The turkeys are even attacking cars on Opossomtown Pike. One guy says he was sitting in the drivers seat when the two toms jumped up on his hood and started pecking at the windshield with their beaks and slashing at them with their spurs.

Turns out wild turkeys are plenty territorial, and if you search YouTube, you will find all kinds of video of them attacking people.

Meg took refuge on top of a play set. “She was safe up there,” says her mom. “You know they can fly?” “Don’t tell my daughter!”

Despite their nervousness,  church members now feel they to protect the turkeys, especially considering their motto. “Whoever you are or wherever you are in life’s journey, you are welcome here. Now we welcome turkeys,” says Pastor Penick.

Spring turkey hunting season in Maryland starts in less than a month. And if those toms keep acting the way they’re acting, they’re SITTING DUCKS!

Learning More About Geese and Ganders

Here at The Natural Poultry Guide, we are always thrilled to find someone who loves poultry as much as we do.  Not only that, but someone who treats animals with great care and compassion and can show us techniques and ideas we may not have thought of before.  Recently we found the TV host, author and lifestyle expert P. Allen Smith who has a channel on YouTube called Farm Raised which looks at all kinds of animals and poultry on his farm Allen’s Garden Home Retreat. In this great video, he tells us about trying to separate laying geese to ensure that all eggs hatch and none are left out in the cold.

“You know I have always loved geese, I don’t know what it is, ever since I was a little kid.  Nothing cuter than a gosling.  And we have three different types of geese here.  We have these big French Dulap Toulouse, some Pomeranian.  I like the Dulap Toulouse because they’re so big and massive, the ganders can weigh anything up to 38 to 40 pounds.  And then you have the Pomeranians which are, I just like their colour pattern, that grey and white, they look like good old Holstein cows.  And you have this breed here which is a Sebastapol, which comes from Russia on the Baltic, and their curly feathers from the curly feather gene.”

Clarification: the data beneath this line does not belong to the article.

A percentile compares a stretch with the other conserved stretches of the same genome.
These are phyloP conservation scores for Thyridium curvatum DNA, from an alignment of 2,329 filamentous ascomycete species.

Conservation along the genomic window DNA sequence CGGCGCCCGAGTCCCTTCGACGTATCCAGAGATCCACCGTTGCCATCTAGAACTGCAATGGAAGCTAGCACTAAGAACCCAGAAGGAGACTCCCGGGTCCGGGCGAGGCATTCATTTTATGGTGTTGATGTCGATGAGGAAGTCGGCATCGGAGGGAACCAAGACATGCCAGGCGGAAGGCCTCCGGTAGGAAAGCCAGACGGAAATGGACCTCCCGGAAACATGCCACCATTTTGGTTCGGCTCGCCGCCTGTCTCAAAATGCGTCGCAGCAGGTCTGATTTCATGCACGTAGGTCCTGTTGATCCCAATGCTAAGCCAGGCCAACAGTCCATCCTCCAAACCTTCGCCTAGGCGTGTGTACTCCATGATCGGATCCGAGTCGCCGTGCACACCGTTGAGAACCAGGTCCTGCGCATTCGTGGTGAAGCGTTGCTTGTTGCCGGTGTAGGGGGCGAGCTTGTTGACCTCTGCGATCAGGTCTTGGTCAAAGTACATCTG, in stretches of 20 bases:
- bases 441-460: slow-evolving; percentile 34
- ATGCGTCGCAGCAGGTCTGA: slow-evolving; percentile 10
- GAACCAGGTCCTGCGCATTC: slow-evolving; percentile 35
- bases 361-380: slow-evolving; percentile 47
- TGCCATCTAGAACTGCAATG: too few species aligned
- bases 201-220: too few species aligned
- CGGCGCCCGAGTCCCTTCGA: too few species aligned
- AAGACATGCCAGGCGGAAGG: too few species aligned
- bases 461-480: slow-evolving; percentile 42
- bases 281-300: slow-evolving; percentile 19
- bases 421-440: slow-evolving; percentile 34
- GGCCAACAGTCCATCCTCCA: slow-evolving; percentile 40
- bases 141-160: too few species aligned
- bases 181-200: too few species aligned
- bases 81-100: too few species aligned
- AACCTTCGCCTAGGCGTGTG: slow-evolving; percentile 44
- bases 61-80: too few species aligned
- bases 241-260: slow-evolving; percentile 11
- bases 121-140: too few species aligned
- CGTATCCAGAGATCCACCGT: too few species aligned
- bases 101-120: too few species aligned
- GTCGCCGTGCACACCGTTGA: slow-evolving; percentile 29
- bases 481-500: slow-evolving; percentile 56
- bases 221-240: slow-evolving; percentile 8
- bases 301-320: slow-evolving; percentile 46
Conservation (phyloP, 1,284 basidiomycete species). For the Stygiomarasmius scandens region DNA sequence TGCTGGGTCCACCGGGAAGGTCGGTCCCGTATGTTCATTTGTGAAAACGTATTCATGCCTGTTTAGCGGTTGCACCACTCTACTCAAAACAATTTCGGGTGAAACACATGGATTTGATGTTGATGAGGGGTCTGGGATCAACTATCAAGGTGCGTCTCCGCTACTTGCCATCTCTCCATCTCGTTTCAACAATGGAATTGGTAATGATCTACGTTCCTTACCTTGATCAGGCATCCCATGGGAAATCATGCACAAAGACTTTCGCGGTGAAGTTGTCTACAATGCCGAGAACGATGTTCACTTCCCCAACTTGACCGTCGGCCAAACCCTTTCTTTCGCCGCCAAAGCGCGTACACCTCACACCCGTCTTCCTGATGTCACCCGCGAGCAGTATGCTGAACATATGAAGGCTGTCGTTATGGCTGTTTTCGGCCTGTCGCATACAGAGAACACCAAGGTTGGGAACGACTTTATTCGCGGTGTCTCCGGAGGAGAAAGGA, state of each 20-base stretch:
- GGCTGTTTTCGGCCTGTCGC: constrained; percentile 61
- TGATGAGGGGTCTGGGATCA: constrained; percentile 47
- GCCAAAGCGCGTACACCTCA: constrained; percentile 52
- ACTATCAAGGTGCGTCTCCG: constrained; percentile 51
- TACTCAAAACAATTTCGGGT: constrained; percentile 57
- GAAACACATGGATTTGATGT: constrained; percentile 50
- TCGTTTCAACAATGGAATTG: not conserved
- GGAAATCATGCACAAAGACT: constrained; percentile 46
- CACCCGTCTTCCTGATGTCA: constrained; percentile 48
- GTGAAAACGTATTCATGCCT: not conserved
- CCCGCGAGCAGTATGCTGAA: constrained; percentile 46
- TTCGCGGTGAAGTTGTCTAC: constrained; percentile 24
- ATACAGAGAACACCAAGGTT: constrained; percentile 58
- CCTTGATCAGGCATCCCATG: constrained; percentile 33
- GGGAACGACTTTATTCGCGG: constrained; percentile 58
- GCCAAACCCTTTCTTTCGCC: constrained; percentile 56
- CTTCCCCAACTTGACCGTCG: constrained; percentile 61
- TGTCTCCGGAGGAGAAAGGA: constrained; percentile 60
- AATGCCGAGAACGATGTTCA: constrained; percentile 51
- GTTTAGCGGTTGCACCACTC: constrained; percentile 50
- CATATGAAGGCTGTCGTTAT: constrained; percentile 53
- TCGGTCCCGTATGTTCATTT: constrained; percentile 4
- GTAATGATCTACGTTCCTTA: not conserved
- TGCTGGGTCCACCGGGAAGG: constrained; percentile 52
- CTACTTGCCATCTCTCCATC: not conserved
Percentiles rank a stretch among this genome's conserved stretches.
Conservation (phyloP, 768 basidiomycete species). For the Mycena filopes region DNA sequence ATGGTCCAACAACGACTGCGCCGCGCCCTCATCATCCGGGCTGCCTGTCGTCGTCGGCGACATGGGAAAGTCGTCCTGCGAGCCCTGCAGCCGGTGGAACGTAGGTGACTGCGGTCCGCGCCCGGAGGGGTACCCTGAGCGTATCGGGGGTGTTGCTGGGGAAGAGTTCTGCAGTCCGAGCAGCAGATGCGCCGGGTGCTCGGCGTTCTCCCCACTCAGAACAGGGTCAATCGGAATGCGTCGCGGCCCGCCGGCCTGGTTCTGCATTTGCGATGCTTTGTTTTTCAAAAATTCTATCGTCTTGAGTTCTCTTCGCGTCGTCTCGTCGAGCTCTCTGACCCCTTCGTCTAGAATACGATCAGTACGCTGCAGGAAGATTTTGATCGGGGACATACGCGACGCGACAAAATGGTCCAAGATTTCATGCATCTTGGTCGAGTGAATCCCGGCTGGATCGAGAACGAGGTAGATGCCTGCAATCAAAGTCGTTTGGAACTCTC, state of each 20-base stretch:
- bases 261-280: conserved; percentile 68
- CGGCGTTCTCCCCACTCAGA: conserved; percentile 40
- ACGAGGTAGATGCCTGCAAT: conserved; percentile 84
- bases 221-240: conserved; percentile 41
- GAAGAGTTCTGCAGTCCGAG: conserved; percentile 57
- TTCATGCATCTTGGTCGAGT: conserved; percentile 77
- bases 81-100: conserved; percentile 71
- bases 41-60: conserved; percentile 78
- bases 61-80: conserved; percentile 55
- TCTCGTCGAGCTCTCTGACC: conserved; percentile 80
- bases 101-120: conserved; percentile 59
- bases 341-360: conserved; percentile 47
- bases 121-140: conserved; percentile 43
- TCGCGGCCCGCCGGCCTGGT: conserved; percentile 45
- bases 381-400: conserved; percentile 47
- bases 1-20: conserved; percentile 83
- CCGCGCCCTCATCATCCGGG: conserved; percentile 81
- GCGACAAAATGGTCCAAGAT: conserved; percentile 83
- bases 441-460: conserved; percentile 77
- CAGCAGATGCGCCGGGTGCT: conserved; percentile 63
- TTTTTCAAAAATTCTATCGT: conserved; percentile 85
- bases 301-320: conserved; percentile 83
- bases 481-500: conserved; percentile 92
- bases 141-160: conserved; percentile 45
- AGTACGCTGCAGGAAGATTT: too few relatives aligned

“So What we’re doing here, the problem is that in the past we’ve hatched eggs in the incubator and that’s been ok.  But the mothers hatch them so much better than I’ve had success with the incubator.  So what I’ve been trying to do, as a mother gets broody, when a mother gets ready to start sitting on a clutch of eggs, it takes 30 – 32 days to hatch a goose egg.  What can happen is other geese will go, ‘hey I’m gonna lay eggs in this gooses nest, so she may already have 5 or 6 eggs in her clutch that she’s been sitting on for 18 days, then look, here comes another goose and lays a couple of eggs and she continues to sit on those, and so what happens is the embryos are at different stages of development, so that first clutch of eggs that she laid, that were already 18 days old once the other eggs got laid, well they’re gonna hatch first, while the rest of the eggs remaining will just die.”

“So what I try to do is, when a goose begins to get broody and sit on a clutch of eggs, we try to close her off so other geese can’t get in there and lay eggs.  And so what I’ve done, I’ve tried several different things.  With one of them, I put a board up across there.  Once they get really broody, they wanna stay there on that nest, then they’re not gonna move.  So now what I’m doing, I’m trying something different.  I’m using wire across the front and i find a broody goose, what I’m doing is I’m gonna just ease in there and try to allow her to let me put a wire fence across, mainly to keep other geese out.  She can still come out from under it, but other geese couldn’t push in to her nest.  And just put her a bowl of water there, because they don’t really eat or drink during this period. So that’s the plan.  There’s nothing cuter than seeing a mother goose and father goose and a whole little flock or brood of goslings following along behind them.’

“So lets hope that I’m successful, allowing a family of geese to hatch their own babies.”